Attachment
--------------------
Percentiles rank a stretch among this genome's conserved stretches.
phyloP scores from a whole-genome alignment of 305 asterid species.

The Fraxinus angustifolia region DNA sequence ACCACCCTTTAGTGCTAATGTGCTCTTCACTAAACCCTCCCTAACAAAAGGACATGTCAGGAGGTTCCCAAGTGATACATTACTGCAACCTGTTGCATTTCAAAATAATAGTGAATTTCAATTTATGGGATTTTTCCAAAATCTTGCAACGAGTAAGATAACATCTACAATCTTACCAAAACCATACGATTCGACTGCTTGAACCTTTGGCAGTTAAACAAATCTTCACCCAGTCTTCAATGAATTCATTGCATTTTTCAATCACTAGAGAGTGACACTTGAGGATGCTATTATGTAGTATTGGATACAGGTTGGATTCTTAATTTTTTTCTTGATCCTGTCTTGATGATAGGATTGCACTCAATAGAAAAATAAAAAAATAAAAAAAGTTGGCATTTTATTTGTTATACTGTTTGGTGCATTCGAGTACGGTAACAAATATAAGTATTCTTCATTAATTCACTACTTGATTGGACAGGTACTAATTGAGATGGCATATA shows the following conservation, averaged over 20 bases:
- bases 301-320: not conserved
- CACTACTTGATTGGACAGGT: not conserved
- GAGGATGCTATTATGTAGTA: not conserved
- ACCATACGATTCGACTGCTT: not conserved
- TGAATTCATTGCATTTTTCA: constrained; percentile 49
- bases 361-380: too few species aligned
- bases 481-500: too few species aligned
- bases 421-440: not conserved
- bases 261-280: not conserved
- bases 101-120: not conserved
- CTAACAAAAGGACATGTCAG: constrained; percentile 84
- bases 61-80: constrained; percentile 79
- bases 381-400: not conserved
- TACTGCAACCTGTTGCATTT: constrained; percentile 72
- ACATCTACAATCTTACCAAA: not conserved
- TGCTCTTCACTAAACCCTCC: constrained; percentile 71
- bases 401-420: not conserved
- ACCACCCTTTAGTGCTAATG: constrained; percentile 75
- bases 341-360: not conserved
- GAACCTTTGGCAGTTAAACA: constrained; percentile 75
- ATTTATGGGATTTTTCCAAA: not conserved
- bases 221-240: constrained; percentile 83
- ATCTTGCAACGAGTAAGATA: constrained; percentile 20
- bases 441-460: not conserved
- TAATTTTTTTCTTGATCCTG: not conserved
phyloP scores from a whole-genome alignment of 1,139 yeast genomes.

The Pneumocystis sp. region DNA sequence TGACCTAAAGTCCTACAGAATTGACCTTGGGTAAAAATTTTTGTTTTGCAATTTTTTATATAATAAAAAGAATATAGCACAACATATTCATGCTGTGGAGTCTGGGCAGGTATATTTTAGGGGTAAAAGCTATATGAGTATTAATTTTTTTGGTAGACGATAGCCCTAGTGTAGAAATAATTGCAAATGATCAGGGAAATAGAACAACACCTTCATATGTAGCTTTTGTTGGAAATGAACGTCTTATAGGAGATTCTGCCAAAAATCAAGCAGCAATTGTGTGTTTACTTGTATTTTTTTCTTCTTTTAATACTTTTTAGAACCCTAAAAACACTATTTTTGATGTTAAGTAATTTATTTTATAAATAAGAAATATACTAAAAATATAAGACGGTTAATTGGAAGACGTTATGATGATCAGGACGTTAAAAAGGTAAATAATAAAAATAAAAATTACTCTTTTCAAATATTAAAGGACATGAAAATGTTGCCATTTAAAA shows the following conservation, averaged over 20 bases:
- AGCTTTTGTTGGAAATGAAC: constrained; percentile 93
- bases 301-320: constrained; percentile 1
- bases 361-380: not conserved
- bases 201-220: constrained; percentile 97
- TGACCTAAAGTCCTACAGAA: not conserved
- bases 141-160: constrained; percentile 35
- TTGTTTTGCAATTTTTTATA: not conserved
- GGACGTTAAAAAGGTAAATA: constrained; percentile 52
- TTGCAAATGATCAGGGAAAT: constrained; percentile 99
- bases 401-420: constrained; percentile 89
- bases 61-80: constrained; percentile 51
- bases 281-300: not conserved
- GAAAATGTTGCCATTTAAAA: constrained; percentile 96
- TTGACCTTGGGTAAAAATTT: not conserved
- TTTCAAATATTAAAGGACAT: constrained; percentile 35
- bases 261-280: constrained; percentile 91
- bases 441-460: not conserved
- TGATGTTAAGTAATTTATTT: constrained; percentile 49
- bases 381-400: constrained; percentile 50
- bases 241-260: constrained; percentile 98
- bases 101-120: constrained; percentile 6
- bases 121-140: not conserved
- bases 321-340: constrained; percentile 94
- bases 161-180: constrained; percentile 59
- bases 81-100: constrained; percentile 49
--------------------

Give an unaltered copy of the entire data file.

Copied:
Percentiles rank a stretch among this genome's conserved stretches.
phyloP scores from a whole-genome alignment of 305 asterid species.

The Fraxinus angustifolia region DNA sequence ACCACCCTTTAGTGCTAATGTGCTCTTCACTAAACCCTCCCTAACAAAAGGACATGTCAGGAGGTTCCCAAGTGATACATTACTGCAACCTGTTGCATTTCAAAATAATAGTGAATTTCAATTTATGGGATTTTTCCAAAATCTTGCAACGAGTAAGATAACATCTACAATCTTACCAAAACCATACGATTCGACTGCTTGAACCTTTGGCAGTTAAACAAATCTTCACCCAGTCTTCAATGAATTCATTGCATTTTTCAATCACTAGAGAGTGACACTTGAGGATGCTATTATGTAGTATTGGATACAGGTTGGATTCTTAATTTTTTTCTTGATCCTGTCTTGATGATAGGATTGCACTCAATAGAAAAATAAAAAAATAAAAAAAGTTGGCATTTTATTTGTTATACTGTTTGGTGCATTCGAGTACGGTAACAAATATAAGTATTCTTCATTAATTCACTACTTGATTGGACAGGTACTAATTGAGATGGCATATA shows the following conservation, averaged over 20 bases:
- bases 301-320: not conserved
- CACTACTTGATTGGACAGGT: not conserved
- GAGGATGCTATTATGTAGTA: not conserved
- ACCATACGATTCGACTGCTT: not conserved
- TGAATTCATTGCATTTTTCA: constrained; percentile 49
- bases 361-380: too few species aligned
- bases 481-500: too few species aligned
- bases 421-440: not conserved
- bases 261-280: not conserved
- bases 101-120: not conserved
- CTAACAAAAGGACATGTCAG: constrained; percentile 84
- bases 61-80: constrained; percentile 79
- bases 381-400: not conserved
- TACTGCAACCTGTTGCATTT: constrained; percentile 72
- ACATCTACAATCTTACCAAA: not conserved
- TGCTCTTCACTAAACCCTCC: constrained; percentile 71
- bases 401-420: not conserved
- ACCACCCTTTAGTGCTAATG: constrained; percentile 75
- bases 341-360: not conserved
- GAACCTTTGGCAGTTAAACA: constrained; percentile 75
- ATTTATGGGATTTTTCCAAA: not conserved
- bases 221-240: constrained; percentile 83
- ATCTTGCAACGAGTAAGATA: constrained; percentile 20
- bases 441-460: not conserved
- TAATTTTTTTCTTGATCCTG: not conserved
phyloP scores from a whole-genome alignment of 1,139 yeast genomes.

The Pneumocystis sp. region DNA sequence TGACCTAAAGTCCTACAGAATTGACCTTGGGTAAAAATTTTTGTTTTGCAATTTTTTATATAATAAAAAGAATATAGCACAACATATTCATGCTGTGGAGTCTGGGCAGGTATATTTTAGGGGTAAAAGCTATATGAGTATTAATTTTTTTGGTAGACGATAGCCCTAGTGTAGAAATAATTGCAAATGATCAGGGAAATAGAACAACACCTTCATATGTAGCTTTTGTTGGAAATGAACGTCTTATAGGAGATTCTGCCAAAAATCAAGCAGCAATTGTGTGTTTACTTGTATTTTTTTCTTCTTTTAATACTTTTTAGAACCCTAAAAACACTATTTTTGATGTTAAGTAATTTATTTTATAAATAAGAAATATACTAAAAATATAAGACGGTTAATTGGAAGACGTTATGATGATCAGGACGTTAAAAAGGTAAATAATAAAAATAAAAATTACTCTTTTCAAATATTAAAGGACATGAAAATGTTGCCATTTAAAA shows the following conservation, averaged over 20 bases:
- AGCTTTTGTTGGAAATGAAC: constrained; percentile 93
- bases 301-320: constrained; percentile 1
- bases 361-380: not conserved
- bases 201-220: constrained; percentile 97
- TGACCTAAAGTCCTACAGAA: not conserved
- bases 141-160: constrained; percentile 35
- TTGTTTTGCAATTTTTTATA: not conserved
- GGACGTTAAAAAGGTAAATA: constrained; percentile 52
- TTGCAAATGATCAGGGAAAT: constrained; percentile 99
- bases 401-420: constrained; percentile 89
- bases 61-80: constrained; percentile 51
- bases 281-300: not conserved
- GAAAATGTTGCCATTTAAAA: constrained; percentile 96
- TTGACCTTGGGTAAAAATTT: not conserved
- TTTCAAATATTAAAGGACAT: constrained; percentile 35
- bases 261-280: constrained; percentile 91
- bases 441-460: not conserved
- TGATGTTAAGTAATTTATTT: constrained; percentile 49
- bases 381-400: constrained; percentile 50
- bases 241-260: constrained; percentile 98
- bases 101-120: constrained; percentile 6
- bases 121-140: not conserved
- bases 321-340: constrained; percentile 94
- bases 161-180: constrained; percentile 59
- bases 81-100: constrained; percentile 49